Nevado Pisco, Urus & Ischinca Expedition
Pisco Base Camp
Day 5 – Huaraz to Campo Baso de Pisco:
July 5, 2004
Our ride was due to depart the from in front of the Familia Mesa at 7 a.m. so we were up by 5:30 to get ready and squeeze in a last hot shower. Jim and G pursued coffee jumpstarts while I headed for the sidewalk to await the arrival of the transport that Chris had lined up. The Toyota 4WD van arrived by 6:30 and the father/son team got a quick start in packing the immense amount of gear we would be hauling to the Pisco camp and then relocating to the Chopi mountain camps. While all of our climbing gear could fit on 1½ burros (not that half burros are commonly seen), the total estimated burro requirement was five. Elias arrived on time and we started moving the gear from the hallway, out the iron gate and onto the rack atop the van. With a bit of shoving here and shifting there, all was soon in place and tied securely for the three-hour move to the start of the trail to the Pisco base camp.
We pulled out promptly at 7 a.m. and for the sake of photos; I took a chance and opted for the front passenger’s seat. I knew from prior trips to Guatemala that the front seat in any transportation south of the border promised both the excitement of a Disneyland ride and ready access to a rosary in the event of catastrophic need. This ride was; however, a tame trip complete with seatbelts. We departed Huaraz through a warren of rough streets before dropping onto the main route out of town. From the edge of town on, the massive bulk of Huascaran loomed before us, giving no doubt as to the direction we were heading . . . up.
The road out of Huaraz heads north through Cuaraz and then onto Yungay before turning east and climbing into the Quebrada Llanganuco. Yungay bears the dubious distinction of being a new town but at a tremendous cost. The earthquake of 1970 leveled Huaraz but also caused the fall of a huge amount of ice from a glacier on the flank of Huascaran. The resulting avalanche of ice came down the valley, bringing with it a torrent of melt water, sediment, and debris. The alluvion reached Yungay and buried the town and its population of 18,000 under many feet of debris. Today, Yungay is again a town but in a different location and within sight of the old Yungay, now recognized by a large memorial to those still entombed below.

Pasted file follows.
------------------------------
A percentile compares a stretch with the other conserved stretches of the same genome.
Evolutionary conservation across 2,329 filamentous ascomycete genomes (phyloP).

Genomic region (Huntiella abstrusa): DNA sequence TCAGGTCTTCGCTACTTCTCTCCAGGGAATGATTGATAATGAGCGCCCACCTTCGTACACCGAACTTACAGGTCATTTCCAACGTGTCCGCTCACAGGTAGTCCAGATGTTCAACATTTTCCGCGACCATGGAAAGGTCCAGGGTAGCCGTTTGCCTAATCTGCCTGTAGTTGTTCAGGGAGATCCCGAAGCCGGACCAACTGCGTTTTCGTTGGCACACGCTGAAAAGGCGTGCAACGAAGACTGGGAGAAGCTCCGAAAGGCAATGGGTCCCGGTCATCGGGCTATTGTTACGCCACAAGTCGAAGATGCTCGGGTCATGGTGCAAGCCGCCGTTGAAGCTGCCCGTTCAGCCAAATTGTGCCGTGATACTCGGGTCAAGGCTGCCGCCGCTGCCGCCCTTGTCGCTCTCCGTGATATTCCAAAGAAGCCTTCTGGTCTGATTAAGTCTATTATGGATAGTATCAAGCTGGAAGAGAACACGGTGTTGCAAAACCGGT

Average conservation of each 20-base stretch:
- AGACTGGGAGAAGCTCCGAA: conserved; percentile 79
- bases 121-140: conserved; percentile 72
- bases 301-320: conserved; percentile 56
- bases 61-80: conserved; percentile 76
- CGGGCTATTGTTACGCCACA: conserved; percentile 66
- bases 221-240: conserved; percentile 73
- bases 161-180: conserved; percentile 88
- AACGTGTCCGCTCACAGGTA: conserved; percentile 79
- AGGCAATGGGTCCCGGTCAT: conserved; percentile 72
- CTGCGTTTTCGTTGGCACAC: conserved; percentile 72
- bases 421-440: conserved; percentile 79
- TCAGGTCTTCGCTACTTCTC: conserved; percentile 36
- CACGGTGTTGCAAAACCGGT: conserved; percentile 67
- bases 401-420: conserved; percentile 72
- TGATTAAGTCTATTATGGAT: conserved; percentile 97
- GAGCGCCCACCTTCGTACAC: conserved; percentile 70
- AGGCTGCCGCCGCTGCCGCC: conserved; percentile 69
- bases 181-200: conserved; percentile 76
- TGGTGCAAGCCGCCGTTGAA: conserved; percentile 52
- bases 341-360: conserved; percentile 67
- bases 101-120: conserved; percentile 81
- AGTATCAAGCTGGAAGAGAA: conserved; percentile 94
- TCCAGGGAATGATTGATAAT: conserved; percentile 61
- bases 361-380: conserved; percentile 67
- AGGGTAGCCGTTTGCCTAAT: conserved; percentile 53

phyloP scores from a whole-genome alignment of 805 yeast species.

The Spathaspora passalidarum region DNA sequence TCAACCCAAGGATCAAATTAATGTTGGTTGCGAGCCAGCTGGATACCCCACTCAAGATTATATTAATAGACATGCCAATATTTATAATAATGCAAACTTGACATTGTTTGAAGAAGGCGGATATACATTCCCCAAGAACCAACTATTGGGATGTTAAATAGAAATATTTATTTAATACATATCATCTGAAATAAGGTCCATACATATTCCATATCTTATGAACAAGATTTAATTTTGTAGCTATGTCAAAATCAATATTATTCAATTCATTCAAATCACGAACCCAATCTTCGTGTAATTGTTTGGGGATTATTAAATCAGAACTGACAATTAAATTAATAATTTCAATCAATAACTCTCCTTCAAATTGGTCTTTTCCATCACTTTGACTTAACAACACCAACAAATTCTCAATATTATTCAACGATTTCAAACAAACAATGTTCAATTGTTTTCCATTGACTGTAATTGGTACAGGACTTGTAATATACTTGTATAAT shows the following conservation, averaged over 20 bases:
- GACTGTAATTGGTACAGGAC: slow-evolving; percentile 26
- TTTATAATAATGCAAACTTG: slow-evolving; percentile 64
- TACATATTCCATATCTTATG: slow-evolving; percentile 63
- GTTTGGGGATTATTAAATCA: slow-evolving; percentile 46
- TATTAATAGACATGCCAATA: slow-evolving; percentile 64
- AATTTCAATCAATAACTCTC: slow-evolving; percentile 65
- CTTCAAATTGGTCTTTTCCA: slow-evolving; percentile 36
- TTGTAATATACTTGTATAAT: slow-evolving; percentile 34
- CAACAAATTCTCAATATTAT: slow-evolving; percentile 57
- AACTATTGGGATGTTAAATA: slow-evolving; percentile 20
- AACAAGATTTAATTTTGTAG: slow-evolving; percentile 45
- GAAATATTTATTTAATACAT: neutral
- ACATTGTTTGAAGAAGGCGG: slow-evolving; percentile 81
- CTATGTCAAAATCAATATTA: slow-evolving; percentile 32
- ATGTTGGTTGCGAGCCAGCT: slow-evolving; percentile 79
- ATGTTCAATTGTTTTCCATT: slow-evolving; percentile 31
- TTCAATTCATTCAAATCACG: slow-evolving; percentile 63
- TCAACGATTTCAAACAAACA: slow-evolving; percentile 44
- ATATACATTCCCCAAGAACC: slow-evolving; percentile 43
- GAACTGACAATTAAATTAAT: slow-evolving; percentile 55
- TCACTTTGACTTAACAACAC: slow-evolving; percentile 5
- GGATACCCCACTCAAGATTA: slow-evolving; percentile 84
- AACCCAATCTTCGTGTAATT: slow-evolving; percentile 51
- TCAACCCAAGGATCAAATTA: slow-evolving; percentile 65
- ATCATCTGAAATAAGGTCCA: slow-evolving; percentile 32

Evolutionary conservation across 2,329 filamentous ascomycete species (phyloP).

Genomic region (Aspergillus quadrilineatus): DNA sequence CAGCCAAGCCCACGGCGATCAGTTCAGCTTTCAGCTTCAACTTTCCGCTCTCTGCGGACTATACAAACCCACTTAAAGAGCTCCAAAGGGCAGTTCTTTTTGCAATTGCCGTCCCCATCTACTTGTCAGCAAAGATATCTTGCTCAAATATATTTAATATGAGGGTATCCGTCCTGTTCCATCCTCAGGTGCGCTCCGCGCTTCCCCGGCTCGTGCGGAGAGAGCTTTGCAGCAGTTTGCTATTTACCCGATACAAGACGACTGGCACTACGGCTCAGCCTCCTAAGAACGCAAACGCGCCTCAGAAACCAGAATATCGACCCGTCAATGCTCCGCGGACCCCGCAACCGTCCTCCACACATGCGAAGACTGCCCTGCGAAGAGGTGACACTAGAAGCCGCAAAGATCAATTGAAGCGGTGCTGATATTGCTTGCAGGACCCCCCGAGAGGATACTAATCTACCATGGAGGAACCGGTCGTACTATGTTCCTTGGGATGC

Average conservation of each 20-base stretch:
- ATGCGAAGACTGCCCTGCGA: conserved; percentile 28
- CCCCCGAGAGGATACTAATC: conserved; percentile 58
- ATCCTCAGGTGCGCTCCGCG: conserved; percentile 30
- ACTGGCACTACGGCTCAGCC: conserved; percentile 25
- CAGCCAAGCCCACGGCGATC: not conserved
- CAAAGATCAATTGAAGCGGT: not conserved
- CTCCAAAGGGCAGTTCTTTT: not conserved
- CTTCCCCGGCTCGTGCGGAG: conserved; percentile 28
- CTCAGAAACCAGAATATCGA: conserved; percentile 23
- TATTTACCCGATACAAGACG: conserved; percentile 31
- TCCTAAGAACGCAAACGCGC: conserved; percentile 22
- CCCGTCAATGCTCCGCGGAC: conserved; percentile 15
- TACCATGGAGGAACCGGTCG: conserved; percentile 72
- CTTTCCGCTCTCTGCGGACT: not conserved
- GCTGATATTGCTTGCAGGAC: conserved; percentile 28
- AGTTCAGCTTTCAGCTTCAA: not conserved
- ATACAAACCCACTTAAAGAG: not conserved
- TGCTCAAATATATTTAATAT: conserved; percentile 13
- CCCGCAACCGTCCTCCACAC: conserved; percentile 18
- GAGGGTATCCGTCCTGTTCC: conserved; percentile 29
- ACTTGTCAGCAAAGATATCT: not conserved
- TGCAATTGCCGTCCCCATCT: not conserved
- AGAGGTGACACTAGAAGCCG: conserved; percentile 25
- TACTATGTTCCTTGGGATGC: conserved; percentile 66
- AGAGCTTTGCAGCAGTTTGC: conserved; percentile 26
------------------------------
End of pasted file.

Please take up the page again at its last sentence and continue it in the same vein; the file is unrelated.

The turnoff from the main road at Yungay brings an end to the paved road as the route winds higher and higher in its quest for the mouth of the Llanganuco valley. One travels many miles up the winding road, passing farmer’s plots, men and women doing their day’s chores and kids joining in the labor as well. The scenes are typical of the developing world where some go to school, many do not, and eking out a living is the main goal of the day. Eventually, we reached the edge of Huascaran National Park and soon we pulled over at a gatehouse to register and pay our park entry fees. The cost for a 30-day gringo pass is US$20 and the formalities require little more than the cash and a passport number. A copy of the passport was fine but you are going to need that number to register and enter the park. We paid our fee and were back in the Toyota in no time.
Many photos of the Llanganuco show the two high lakes that lie just before the drop point for the hike to Pisco and the Huandoys. These lakes rest in an incredible glacier carved U shaped valley. Sure, if you’ve never had a course in geology you might not marvel at the U shape as compared to a V shape, but as a victim of more than a few geology classes I’m destined to make such patent observations. You travel along the first and then the second lake before gaining just a bit more elevation and stopping at a hairpin curve. This is the Pisco trail drop point and the where the transport goes from four-wheel drive to four-leg drive.
After three hours on the road, we were all ready to get out and bail into the unloading process. All of the stuff came down, gear bags, boxes of food and the myriad other items that would end up 3000 feet higher and a couple of miles distant by the close of the afternoon. We put everything in a heap on the side of the road as Elias disappeared down the hill to round up the arriero and his herd of burros. Soon enough, they appear, five burros and the driver and a few helpers, all ready to get our stuff lashed to the waiting pack train. The bags are sorted by weight and then one by one the burros are loaded. The arrieros know who is strong and who is not and they adjust the loads accordingly. The amount of weight that these animals carry is tough to imagine given the thoughts that occupied my mind, just lugging my gear through the airport a few days earlier.